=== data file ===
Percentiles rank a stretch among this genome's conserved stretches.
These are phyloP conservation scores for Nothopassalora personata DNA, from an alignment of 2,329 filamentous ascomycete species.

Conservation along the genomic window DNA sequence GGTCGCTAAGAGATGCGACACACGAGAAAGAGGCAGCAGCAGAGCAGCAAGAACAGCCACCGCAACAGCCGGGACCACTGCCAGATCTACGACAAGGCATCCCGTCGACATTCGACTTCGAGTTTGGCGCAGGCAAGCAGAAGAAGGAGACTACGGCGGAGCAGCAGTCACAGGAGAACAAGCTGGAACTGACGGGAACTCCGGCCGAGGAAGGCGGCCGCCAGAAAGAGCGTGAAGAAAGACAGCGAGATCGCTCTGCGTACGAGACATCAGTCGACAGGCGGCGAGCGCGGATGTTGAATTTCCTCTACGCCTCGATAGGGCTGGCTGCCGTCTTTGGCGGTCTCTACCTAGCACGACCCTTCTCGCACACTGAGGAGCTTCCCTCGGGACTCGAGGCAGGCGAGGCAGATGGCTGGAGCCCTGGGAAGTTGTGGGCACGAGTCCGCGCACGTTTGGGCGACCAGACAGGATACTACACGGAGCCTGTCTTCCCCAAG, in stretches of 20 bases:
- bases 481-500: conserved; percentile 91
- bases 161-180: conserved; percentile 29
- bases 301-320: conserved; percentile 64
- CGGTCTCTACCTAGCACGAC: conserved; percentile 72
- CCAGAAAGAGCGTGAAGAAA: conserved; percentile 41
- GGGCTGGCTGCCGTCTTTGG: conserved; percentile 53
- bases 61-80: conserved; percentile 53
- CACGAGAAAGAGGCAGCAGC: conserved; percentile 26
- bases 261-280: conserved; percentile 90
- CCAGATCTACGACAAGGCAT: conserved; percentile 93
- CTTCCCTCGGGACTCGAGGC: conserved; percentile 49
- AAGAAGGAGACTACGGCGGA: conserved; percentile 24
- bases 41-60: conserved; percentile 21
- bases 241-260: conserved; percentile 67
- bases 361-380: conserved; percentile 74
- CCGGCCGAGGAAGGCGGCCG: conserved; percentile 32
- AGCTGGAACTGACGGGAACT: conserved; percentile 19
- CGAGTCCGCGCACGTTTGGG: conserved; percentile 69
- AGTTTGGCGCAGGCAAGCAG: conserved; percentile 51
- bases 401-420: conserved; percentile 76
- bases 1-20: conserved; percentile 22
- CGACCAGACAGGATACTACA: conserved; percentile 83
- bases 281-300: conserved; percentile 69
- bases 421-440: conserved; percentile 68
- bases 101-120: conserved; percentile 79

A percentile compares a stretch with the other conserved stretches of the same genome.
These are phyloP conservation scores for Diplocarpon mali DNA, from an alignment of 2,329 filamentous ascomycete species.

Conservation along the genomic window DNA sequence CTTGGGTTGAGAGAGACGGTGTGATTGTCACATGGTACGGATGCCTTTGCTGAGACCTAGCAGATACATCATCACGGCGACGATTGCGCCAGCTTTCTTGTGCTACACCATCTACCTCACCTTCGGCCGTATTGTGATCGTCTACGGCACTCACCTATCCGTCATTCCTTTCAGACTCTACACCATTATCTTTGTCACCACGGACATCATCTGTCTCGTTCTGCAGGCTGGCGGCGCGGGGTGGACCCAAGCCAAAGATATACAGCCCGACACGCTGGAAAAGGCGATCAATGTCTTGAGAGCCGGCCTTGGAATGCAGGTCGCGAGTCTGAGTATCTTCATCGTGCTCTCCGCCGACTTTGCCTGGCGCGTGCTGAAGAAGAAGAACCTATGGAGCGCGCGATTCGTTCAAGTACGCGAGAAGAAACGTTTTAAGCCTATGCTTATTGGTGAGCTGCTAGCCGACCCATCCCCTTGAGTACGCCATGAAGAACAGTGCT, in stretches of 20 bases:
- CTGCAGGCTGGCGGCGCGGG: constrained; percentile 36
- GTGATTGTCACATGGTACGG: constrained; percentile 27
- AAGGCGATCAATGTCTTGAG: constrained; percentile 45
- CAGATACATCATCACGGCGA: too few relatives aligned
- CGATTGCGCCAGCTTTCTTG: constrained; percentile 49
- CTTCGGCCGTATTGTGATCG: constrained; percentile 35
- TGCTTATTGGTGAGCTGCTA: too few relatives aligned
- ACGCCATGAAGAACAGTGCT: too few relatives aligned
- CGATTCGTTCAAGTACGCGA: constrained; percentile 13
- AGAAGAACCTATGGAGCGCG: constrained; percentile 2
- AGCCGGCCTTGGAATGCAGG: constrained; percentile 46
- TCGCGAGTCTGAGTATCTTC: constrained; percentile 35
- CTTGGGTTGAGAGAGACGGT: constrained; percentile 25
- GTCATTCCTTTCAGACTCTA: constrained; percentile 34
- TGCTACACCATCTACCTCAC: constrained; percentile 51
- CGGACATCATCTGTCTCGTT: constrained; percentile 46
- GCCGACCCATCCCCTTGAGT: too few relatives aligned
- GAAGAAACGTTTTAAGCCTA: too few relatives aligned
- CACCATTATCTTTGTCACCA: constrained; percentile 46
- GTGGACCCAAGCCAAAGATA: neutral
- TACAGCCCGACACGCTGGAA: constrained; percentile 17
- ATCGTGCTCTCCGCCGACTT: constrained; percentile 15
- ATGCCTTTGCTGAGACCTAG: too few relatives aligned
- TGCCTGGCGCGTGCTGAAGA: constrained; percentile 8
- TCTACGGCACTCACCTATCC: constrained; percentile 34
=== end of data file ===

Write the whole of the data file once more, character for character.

Percentiles rank a stretch among this genome's conserved stretches.
These are phyloP conservation scores for Nothopassalora personata DNA, from an alignment of 2,329 filamentous ascomycete species.

Conservation along the genomic window DNA sequence GGTCGCTAAGAGATGCGACACACGAGAAAGAGGCAGCAGCAGAGCAGCAAGAACAGCCACCGCAACAGCCGGGACCACTGCCAGATCTACGACAAGGCATCCCGTCGACATTCGACTTCGAGTTTGGCGCAGGCAAGCAGAAGAAGGAGACTACGGCGGAGCAGCAGTCACAGGAGAACAAGCTGGAACTGACGGGAACTCCGGCCGAGGAAGGCGGCCGCCAGAAAGAGCGTGAAGAAAGACAGCGAGATCGCTCTGCGTACGAGACATCAGTCGACAGGCGGCGAGCGCGGATGTTGAATTTCCTCTACGCCTCGATAGGGCTGGCTGCCGTCTTTGGCGGTCTCTACCTAGCACGACCCTTCTCGCACACTGAGGAGCTTCCCTCGGGACTCGAGGCAGGCGAGGCAGATGGCTGGAGCCCTGGGAAGTTGTGGGCACGAGTCCGCGCACGTTTGGGCGACCAGACAGGATACTACACGGAGCCTGTCTTCCCCAAG, in stretches of 20 bases:
- bases 481-500: conserved; percentile 91
- bases 161-180: conserved; percentile 29
- bases 301-320: conserved; percentile 64
- CGGTCTCTACCTAGCACGAC: conserved; percentile 72
- CCAGAAAGAGCGTGAAGAAA: conserved; percentile 41
- GGGCTGGCTGCCGTCTTTGG: conserved; percentile 53
- bases 61-80: conserved; percentile 53
- CACGAGAAAGAGGCAGCAGC: conserved; percentile 26
- bases 261-280: conserved; percentile 90
- CCAGATCTACGACAAGGCAT: conserved; percentile 93
- CTTCCCTCGGGACTCGAGGC: conserved; percentile 49
- AAGAAGGAGACTACGGCGGA: conserved; percentile 24
- bases 41-60: conserved; percentile 21
- bases 241-260: conserved; percentile 67
- bases 361-380: conserved; percentile 74
- CCGGCCGAGGAAGGCGGCCG: conserved; percentile 32
- AGCTGGAACTGACGGGAACT: conserved; percentile 19
- CGAGTCCGCGCACGTTTGGG: conserved; percentile 69
- AGTTTGGCGCAGGCAAGCAG: conserved; percentile 51
- bases 401-420: conserved; percentile 76
- bases 1-20: conserved; percentile 22
- CGACCAGACAGGATACTACA: conserved; percentile 83
- bases 281-300: conserved; percentile 69
- bases 421-440: conserved; percentile 68
- bases 101-120: conserved; percentile 79

A percentile compares a stretch with the other conserved stretches of the same genome.
These are phyloP conservation scores for Diplocarpon mali DNA, from an alignment of 2,329 filamentous ascomycete species.

Conservation along the genomic window DNA sequence CTTGGGTTGAGAGAGACGGTGTGATTGTCACATGGTACGGATGCCTTTGCTGAGACCTAGCAGATACATCATCACGGCGACGATTGCGCCAGCTTTCTTGTGCTACACCATCTACCTCACCTTCGGCCGTATTGTGATCGTCTACGGCACTCACCTATCCGTCATTCCTTTCAGACTCTACACCATTATCTTTGTCACCACGGACATCATCTGTCTCGTTCTGCAGGCTGGCGGCGCGGGGTGGACCCAAGCCAAAGATATACAGCCCGACACGCTGGAAAAGGCGATCAATGTCTTGAGAGCCGGCCTTGGAATGCAGGTCGCGAGTCTGAGTATCTTCATCGTGCTCTCCGCCGACTTTGCCTGGCGCGTGCTGAAGAAGAAGAACCTATGGAGCGCGCGATTCGTTCAAGTACGCGAGAAGAAACGTTTTAAGCCTATGCTTATTGGTGAGCTGCTAGCCGACCCATCCCCTTGAGTACGCCATGAAGAACAGTGCT, in stretches of 20 bases:
- CTGCAGGCTGGCGGCGCGGG: constrained; percentile 36
- GTGATTGTCACATGGTACGG: constrained; percentile 27
- AAGGCGATCAATGTCTTGAG: constrained; percentile 45
- CAGATACATCATCACGGCGA: too few relatives aligned
- CGATTGCGCCAGCTTTCTTG: constrained; percentile 49
- CTTCGGCCGTATTGTGATCG: constrained; percentile 35
- TGCTTATTGGTGAGCTGCTA: too few relatives aligned
- ACGCCATGAAGAACAGTGCT: too few relatives aligned
- CGATTCGTTCAAGTACGCGA: constrained; percentile 13
- AGAAGAACCTATGGAGCGCG: constrained; percentile 2
- AGCCGGCCTTGGAATGCAGG: constrained; percentile 46
- TCGCGAGTCTGAGTATCTTC: constrained; percentile 35
- CTTGGGTTGAGAGAGACGGT: constrained; percentile 25
- GTCATTCCTTTCAGACTCTA: constrained; percentile 34
- TGCTACACCATCTACCTCAC: constrained; percentile 51
- CGGACATCATCTGTCTCGTT: constrained; percentile 46
- GCCGACCCATCCCCTTGAGT: too few relatives aligned
- GAAGAAACGTTTTAAGCCTA: too few relatives aligned
- CACCATTATCTTTGTCACCA: constrained; percentile 46
- GTGGACCCAAGCCAAAGATA: neutral
- TACAGCCCGACACGCTGGAA: constrained; percentile 17
- ATCGTGCTCTCCGCCGACTT: constrained; percentile 15
- ATGCCTTTGCTGAGACCTAG: too few relatives aligned
- TGCCTGGCGCGTGCTGAAGA: constrained; percentile 8
- TCTACGGCACTCACCTATCC: constrained; percentile 34